• Rethinking telecom reform model: the case of South Africa. Alison Gillwald [email_address] LINK Centre Graduate School of Public and Development Management Witwatersrand University, South Africa http:// link.wits.ac.za
  • Why is telecom reform necessary?
      • Poor teledensity
      • Rationale of telecommunications as ‘natural monopoly’ undermined by digitised low cost technologies
      • Challenges of affordable access and accelerated network development
      • Marginalisation from global economy and own developmental objectives
  • What are the key elements of the of the multilateral reform model?
      • Privatisation, with extension of monopoly
      • Limited liberalisation network and service based competition
      • Sector regulator
      • Universal service mechanism
      • Market failure mechanism to service poor
  • What is privatisation and why has it been emphasised in the reform process?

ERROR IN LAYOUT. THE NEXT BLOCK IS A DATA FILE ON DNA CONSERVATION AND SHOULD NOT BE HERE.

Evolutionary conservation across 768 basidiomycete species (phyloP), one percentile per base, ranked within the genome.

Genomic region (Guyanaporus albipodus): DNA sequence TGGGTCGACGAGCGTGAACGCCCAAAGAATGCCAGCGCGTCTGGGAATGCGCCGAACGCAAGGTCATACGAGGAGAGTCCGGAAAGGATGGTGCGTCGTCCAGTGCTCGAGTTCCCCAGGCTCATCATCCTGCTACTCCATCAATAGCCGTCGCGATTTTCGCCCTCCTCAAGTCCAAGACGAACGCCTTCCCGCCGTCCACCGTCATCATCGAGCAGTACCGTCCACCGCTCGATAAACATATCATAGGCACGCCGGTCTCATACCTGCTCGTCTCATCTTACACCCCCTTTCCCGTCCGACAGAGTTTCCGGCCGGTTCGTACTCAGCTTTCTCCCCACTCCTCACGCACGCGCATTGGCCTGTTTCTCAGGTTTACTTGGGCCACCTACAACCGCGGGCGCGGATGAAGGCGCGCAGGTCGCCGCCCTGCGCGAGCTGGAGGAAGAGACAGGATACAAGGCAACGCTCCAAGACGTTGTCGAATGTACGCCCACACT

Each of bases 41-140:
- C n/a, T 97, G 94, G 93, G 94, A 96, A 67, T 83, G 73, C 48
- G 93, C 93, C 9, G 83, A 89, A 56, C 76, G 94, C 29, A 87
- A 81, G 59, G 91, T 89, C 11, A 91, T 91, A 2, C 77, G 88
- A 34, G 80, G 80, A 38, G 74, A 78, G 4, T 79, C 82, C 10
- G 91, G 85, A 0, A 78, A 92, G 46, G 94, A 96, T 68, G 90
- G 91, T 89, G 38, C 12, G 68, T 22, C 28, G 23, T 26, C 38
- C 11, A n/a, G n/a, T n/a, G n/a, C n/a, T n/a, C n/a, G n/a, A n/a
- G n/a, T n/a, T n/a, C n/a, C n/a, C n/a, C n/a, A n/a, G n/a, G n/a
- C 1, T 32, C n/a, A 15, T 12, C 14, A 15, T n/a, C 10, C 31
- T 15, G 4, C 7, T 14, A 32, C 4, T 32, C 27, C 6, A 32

• Transfer of ownership from state to private interests
      • Affordable access through improving efficiency of incumbents
      • Struggle between market access desire of multilateral agencies and maximisation of value of state assets or instruments of income generation
  • What have some of the effects been?
      • Markets structured around vertically integrated incumbents
      • Creates anti competitive incentives for the incumbent to deny access to its network
      • Requires complex and resource intensive access regulation
      • which has had chilling effect on VANS and ISPs
  • Has privatisation contributed to sector growth and national objectives?
      • In SA sector grew from R7billion in 1992 to over R50billion in 2001 but masked policy failures
      • Network not doubled to 6 million, 2 million fixed line subscribers disconnected, largely as a result of average 24% pa increase in local tariffs despite efficiency gains including loss of 30 000 jobs
      • Monopoly chilling effect on VANS, ISP